So I wrote more and more lousy picture books and read and read great ones. I subbed and sobbed, subbed and sobbed. I learned that revision was different than spell check, that more fluff and description didn’t necessarily make better writing. Picture books taught me to say as much as I could in as little words as possible. And they also got me to submit.
*Formal Apology to all those slush piles I helped clog up.

The Beg-Middle
That summer, my husband suggested I try novel writing, since that was more my voice anyway. Dude, duh! Picture books were too, you know, short. I had more words in me. More intricate plots. More complicated characters. More… writing… things.
That summer, I began my first novel. I made it for boys because I heard girls would read books with boy protaganists, but boys didn’t go for books with leading ladies. And I wanted everyone to read this literary masterpiece. Seriously, that was my reason. Besides, I was going way out there and writing a book just for teens. See, (idiotic confession number 4593) I honestly did not know there was an entire genre of teen books. I thought it stopped at mid-grade. I did.
So I was talking to my older brother (star of the first picture book and english teacher), explaining my ideas for my still plotless story. He said I should read a few more boy books and I said, “Wait, they’re for teens?”
“It’s called young adult,” he said.
“And teens read them.”
“Uh, yeah. Printz books are all young adult.”
Prince wrote books? No way!
*Note. Printz is a distinguished literary award, similar to the newbery, given to excellent books in young adult literature.
Prince, the artist, is also award-winning. And somewhat distinguished…

Anyway, I read every book my brother suggested and fell in love with an entire genre I didn’t even know existed when I was teen. I “finished” my book about a year after I started writing and began querying literary agents, which means I sent a one page letter detailing my book. I got lots of requests but no takers. This is because I wrote a dang good query, but a not-so-good book. It seemed YA books, like most books, needed characters and plots and conflicts and structure. In short, the pages of random descriptions and scenes wouldn’t cut it.

I worked on the book some more, but finally realized it just had too many things wrong to ever make it right. So it goes. I quit querying that book.
That sounded easy. It really wasn’t. I’d spent many late nights over months and months. I’d sacrificied my leisure time, even my family time, just to come to the conclusion that it wasn’t going to work. I knew it took time to learn the craft and get published, but how could I start all over again on something new? I began to suspect I sucked and should quit altogether and take up knitting. Luckily, I tried knitting and I was even worse at that.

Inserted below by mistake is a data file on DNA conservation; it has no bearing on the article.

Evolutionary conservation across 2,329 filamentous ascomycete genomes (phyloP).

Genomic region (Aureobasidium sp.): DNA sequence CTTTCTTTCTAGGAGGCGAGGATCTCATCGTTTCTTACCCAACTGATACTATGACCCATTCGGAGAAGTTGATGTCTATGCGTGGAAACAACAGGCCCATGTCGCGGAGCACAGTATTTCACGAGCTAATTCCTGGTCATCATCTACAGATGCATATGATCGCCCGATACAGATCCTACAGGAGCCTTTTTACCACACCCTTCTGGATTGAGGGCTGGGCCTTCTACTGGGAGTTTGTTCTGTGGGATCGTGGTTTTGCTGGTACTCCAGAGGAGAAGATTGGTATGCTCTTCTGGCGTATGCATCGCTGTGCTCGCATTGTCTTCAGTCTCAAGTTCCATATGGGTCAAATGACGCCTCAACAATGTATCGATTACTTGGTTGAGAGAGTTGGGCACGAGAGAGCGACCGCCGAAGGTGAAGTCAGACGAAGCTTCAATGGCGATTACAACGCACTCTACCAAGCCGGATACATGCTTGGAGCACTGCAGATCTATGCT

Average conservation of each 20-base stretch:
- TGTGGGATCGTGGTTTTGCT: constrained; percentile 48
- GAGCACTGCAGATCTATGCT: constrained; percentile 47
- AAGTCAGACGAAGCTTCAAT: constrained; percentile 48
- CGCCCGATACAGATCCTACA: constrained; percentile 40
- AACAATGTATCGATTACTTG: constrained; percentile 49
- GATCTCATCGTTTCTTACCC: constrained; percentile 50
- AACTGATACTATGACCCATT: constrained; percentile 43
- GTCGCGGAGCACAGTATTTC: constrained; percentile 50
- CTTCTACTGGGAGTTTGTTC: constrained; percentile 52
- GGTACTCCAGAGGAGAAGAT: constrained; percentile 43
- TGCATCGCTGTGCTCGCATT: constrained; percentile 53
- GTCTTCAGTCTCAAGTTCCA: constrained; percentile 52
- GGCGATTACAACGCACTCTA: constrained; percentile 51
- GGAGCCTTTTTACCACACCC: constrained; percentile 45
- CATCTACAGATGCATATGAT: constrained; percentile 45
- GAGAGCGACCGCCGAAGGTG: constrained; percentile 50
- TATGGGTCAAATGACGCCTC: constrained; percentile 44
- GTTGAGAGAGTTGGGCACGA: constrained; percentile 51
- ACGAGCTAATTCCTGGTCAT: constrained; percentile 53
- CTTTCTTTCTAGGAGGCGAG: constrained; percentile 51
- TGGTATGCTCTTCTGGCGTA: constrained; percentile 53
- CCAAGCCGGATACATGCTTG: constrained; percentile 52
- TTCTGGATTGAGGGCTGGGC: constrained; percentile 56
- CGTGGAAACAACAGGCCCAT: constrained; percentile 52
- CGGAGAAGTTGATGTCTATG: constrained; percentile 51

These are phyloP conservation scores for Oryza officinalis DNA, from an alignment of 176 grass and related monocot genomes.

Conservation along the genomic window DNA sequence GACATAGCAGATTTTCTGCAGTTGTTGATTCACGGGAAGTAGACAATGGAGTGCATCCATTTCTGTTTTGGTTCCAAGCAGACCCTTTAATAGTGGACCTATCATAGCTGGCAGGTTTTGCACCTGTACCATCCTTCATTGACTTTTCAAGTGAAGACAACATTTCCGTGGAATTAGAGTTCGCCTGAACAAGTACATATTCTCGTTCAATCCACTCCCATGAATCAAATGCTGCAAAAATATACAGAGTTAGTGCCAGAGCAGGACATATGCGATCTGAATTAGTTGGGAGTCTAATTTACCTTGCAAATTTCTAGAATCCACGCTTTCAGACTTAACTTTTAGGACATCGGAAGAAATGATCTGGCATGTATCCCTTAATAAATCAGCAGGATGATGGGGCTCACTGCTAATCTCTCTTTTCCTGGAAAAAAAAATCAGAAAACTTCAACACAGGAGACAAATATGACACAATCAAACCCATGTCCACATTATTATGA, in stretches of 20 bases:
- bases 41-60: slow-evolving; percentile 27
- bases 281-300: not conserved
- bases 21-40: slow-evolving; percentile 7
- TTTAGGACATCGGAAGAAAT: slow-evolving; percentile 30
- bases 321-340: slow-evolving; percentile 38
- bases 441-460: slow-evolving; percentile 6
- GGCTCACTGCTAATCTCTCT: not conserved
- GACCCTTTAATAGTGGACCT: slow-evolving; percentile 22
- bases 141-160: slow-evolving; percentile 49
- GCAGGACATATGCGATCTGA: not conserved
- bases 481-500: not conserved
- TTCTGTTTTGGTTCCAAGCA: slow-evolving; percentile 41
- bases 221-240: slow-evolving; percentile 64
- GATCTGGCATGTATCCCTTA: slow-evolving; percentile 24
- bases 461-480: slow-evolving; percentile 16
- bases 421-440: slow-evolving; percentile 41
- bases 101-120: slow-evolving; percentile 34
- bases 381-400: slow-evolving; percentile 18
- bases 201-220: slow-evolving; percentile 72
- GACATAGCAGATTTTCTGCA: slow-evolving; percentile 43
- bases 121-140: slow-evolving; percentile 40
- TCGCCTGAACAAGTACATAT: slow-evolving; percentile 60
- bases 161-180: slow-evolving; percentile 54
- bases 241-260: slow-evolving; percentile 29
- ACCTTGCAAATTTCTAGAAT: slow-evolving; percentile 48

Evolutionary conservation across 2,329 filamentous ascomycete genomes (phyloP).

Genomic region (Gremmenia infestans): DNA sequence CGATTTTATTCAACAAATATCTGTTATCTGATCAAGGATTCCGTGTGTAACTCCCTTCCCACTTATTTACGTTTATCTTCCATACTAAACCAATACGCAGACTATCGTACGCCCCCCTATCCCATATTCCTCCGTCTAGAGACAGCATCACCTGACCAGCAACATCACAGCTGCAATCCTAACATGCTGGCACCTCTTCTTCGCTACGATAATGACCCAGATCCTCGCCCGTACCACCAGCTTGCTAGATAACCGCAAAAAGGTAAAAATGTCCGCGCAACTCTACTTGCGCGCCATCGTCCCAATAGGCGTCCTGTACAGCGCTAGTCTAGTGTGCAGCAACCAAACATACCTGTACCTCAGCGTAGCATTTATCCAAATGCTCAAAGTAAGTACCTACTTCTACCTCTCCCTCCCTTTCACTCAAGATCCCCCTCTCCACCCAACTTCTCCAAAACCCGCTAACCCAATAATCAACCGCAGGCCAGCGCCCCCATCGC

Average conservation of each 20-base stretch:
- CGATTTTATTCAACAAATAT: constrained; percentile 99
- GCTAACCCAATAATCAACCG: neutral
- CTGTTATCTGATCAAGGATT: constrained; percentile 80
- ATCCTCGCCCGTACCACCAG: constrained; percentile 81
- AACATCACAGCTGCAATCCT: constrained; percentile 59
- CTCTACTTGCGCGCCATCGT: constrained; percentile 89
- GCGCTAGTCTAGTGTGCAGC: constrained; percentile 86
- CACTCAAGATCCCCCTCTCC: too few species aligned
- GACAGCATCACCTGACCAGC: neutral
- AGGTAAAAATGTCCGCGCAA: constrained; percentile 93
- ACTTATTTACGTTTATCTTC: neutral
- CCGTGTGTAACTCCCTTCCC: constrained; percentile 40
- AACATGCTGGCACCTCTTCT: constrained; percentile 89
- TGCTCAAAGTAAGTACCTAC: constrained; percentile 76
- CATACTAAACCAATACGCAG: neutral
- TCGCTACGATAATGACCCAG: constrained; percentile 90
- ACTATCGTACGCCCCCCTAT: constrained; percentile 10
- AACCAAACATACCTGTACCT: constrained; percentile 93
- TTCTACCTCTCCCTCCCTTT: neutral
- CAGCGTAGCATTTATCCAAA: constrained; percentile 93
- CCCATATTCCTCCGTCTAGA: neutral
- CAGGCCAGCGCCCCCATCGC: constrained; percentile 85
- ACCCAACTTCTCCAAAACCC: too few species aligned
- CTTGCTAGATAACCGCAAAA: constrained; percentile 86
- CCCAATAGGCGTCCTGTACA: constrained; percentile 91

A ray of hope came in the form of an email from Kent Brown. I was granted a full scholarship to attend the Highlight’s Foundation Chautauqua scholarship week-long writer’s mecca.
Someone thought I could write, or at least saw potential. They were even willing invest money in me. They referred to me as a writer. Maybe because I was one.
Chautauqua was one of the best weeks of my life. I was taken seriously. So many things clicked, my thoughts were one solid buzz. It’s OK to have a practice novel. Other (published!) authors did, too. My literary worth wasn’t measured by my publication status. And I was told I had a strong voice. VOICE! A financial investment into my professional future and the Voice label. I had to keep at it.
And so I moved full throttle into my next novel…

Ok, that’s it for this post. The smack middle, middle-end, and End (AKA beginning) to follow soon. If you take nothing away from the above, here’s three summarized points
1. Improvement is possible. Essential.
2. All writers can be naive, conceited, insecure idiots
3. One of the best ways to get good is to realize just how bad your writing is.
Seriously, bad. In fact, I think I’ll go delete some of those early files right now.